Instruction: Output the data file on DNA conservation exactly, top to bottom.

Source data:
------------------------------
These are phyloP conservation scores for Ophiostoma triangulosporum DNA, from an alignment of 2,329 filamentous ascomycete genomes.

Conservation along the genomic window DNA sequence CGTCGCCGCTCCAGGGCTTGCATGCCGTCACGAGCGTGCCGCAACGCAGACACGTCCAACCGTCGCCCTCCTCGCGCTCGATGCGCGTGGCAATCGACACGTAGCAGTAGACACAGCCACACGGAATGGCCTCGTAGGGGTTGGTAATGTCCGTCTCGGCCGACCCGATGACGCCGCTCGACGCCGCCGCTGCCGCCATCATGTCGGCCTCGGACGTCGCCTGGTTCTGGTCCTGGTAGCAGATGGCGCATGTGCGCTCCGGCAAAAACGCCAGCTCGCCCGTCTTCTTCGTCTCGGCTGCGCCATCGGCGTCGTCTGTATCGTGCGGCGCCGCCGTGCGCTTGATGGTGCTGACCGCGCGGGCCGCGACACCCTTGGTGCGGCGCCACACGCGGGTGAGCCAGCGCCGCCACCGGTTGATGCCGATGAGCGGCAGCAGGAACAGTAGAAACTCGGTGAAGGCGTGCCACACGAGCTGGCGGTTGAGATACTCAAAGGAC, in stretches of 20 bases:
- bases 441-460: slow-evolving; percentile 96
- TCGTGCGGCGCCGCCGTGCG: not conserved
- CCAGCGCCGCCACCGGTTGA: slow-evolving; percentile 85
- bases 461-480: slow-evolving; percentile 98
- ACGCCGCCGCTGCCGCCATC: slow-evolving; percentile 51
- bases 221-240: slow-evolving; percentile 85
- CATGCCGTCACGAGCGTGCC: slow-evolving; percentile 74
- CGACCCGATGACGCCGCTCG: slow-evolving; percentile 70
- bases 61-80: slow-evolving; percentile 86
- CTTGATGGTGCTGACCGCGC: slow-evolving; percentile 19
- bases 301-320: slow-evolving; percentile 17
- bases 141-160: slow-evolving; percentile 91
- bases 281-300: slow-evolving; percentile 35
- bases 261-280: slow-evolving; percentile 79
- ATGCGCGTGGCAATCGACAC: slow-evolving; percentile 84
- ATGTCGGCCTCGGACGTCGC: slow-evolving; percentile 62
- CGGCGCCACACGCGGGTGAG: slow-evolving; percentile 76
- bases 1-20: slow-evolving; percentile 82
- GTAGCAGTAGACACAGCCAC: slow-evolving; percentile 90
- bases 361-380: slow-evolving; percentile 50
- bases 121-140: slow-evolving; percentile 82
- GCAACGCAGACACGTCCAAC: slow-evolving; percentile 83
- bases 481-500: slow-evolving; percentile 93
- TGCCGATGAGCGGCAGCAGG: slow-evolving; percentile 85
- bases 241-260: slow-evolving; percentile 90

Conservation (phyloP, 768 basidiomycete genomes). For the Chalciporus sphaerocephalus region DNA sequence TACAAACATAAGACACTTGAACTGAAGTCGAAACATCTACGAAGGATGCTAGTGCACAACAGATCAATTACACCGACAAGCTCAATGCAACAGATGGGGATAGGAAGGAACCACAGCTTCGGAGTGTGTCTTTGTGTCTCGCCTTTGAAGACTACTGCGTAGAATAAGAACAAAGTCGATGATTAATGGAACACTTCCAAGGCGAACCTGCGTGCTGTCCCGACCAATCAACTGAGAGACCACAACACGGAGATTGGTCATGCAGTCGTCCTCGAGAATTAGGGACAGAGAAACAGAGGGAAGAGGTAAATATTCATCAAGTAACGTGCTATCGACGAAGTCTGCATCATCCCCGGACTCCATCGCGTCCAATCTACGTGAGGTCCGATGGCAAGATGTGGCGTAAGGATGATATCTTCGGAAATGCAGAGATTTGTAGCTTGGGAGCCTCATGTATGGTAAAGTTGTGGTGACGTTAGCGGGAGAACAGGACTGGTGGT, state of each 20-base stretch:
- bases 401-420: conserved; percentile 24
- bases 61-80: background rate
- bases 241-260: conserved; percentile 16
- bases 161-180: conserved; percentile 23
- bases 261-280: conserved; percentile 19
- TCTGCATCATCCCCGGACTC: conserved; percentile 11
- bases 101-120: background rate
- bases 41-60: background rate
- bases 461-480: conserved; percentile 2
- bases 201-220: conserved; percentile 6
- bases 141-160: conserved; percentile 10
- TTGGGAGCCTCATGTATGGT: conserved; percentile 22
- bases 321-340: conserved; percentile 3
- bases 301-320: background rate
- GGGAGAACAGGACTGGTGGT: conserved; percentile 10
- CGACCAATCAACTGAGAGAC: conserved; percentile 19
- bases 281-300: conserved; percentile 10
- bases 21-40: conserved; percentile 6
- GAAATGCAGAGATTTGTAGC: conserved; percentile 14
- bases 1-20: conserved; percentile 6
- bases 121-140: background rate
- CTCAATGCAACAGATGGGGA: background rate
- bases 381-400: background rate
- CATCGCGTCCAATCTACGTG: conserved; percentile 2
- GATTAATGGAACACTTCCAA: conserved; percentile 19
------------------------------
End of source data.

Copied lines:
These are phyloP conservation scores for Ophiostoma triangulosporum DNA, from an alignment of 2,329 filamentous ascomycete genomes.

Conservation along the genomic window DNA sequence CGTCGCCGCTCCAGGGCTTGCATGCCGTCACGAGCGTGCCGCAACGCAGACACGTCCAACCGTCGCCCTCCTCGCGCTCGATGCGCGTGGCAATCGACACGTAGCAGTAGACACAGCCACACGGAATGGCCTCGTAGGGGTTGGTAATGTCCGTCTCGGCCGACCCGATGACGCCGCTCGACGCCGCCGCTGCCGCCATCATGTCGGCCTCGGACGTCGCCTGGTTCTGGTCCTGGTAGCAGATGGCGCATGTGCGCTCCGGCAAAAACGCCAGCTCGCCCGTCTTCTTCGTCTCGGCTGCGCCATCGGCGTCGTCTGTATCGTGCGGCGCCGCCGTGCGCTTGATGGTGCTGACCGCGCGGGCCGCGACACCCTTGGTGCGGCGCCACACGCGGGTGAGCCAGCGCCGCCACCGGTTGATGCCGATGAGCGGCAGCAGGAACAGTAGAAACTCGGTGAAGGCGTGCCACACGAGCTGGCGGTTGAGATACTCAAAGGAC, in stretches of 20 bases:
- bases 441-460: slow-evolving; percentile 96
- TCGTGCGGCGCCGCCGTGCG: not conserved
- CCAGCGCCGCCACCGGTTGA: slow-evolving; percentile 85
- bases 461-480: slow-evolving; percentile 98
- ACGCCGCCGCTGCCGCCATC: slow-evolving; percentile 51
- bases 221-240: slow-evolving; percentile 85
- CATGCCGTCACGAGCGTGCC: slow-evolving; percentile 74
- CGACCCGATGACGCCGCTCG: slow-evolving; percentile 70
- bases 61-80: slow-evolving; percentile 86
- CTTGATGGTGCTGACCGCGC: slow-evolving; percentile 19
- bases 301-320: slow-evolving; percentile 17
- bases 141-160: slow-evolving; percentile 91
- bases 281-300: slow-evolving; percentile 35
- bases 261-280: slow-evolving; percentile 79
- ATGCGCGTGGCAATCGACAC: slow-evolving; percentile 84
- ATGTCGGCCTCGGACGTCGC: slow-evolving; percentile 62
- CGGCGCCACACGCGGGTGAG: slow-evolving; percentile 76
- bases 1-20: slow-evolving; percentile 82
- GTAGCAGTAGACACAGCCAC: slow-evolving; percentile 90
- bases 361-380: slow-evolving; percentile 50
- bases 121-140: slow-evolving; percentile 82
- GCAACGCAGACACGTCCAAC: slow-evolving; percentile 83
- bases 481-500: slow-evolving; percentile 93
- TGCCGATGAGCGGCAGCAGG: slow-evolving; percentile 85
- bases 241-260: slow-evolving; percentile 90

Conservation (phyloP, 768 basidiomycete genomes). For the Chalciporus sphaerocephalus region DNA sequence TACAAACATAAGACACTTGAACTGAAGTCGAAACATCTACGAAGGATGCTAGTGCACAACAGATCAATTACACCGACAAGCTCAATGCAACAGATGGGGATAGGAAGGAACCACAGCTTCGGAGTGTGTCTTTGTGTCTCGCCTTTGAAGACTACTGCGTAGAATAAGAACAAAGTCGATGATTAATGGAACACTTCCAAGGCGAACCTGCGTGCTGTCCCGACCAATCAACTGAGAGACCACAACACGGAGATTGGTCATGCAGTCGTCCTCGAGAATTAGGGACAGAGAAACAGAGGGAAGAGGTAAATATTCATCAAGTAACGTGCTATCGACGAAGTCTGCATCATCCCCGGACTCCATCGCGTCCAATCTACGTGAGGTCCGATGGCAAGATGTGGCGTAAGGATGATATCTTCGGAAATGCAGAGATTTGTAGCTTGGGAGCCTCATGTATGGTAAAGTTGTGGTGACGTTAGCGGGAGAACAGGACTGGTGGT, state of each 20-base stretch:
- bases 401-420: conserved; percentile 24
- bases 61-80: background rate
- bases 241-260: conserved; percentile 16
- bases 161-180: conserved; percentile 23
- bases 261-280: conserved; percentile 19
- TCTGCATCATCCCCGGACTC: conserved; percentile 11
- bases 101-120: background rate
- bases 41-60: background rate
- bases 461-480: conserved; percentile 2
- bases 201-220: conserved; percentile 6
- bases 141-160: conserved; percentile 10
- TTGGGAGCCTCATGTATGGT: conserved; percentile 22
- bases 321-340: conserved; percentile 3
- bases 301-320: background rate
- GGGAGAACAGGACTGGTGGT: conserved; percentile 10
- CGACCAATCAACTGAGAGAC: conserved; percentile 19
- bases 281-300: conserved; percentile 10
- bases 21-40: conserved; percentile 6
- GAAATGCAGAGATTTGTAGC: conserved; percentile 14
- bases 1-20: conserved; percentile 6
- bases 121-140: background rate
- CTCAATGCAACAGATGGGGA: background rate
- bases 381-400: background rate
- CATCGCGTCCAATCTACGTG: conserved; percentile 2
- GATTAATGGAACACTTCCAA: conserved; percentile 19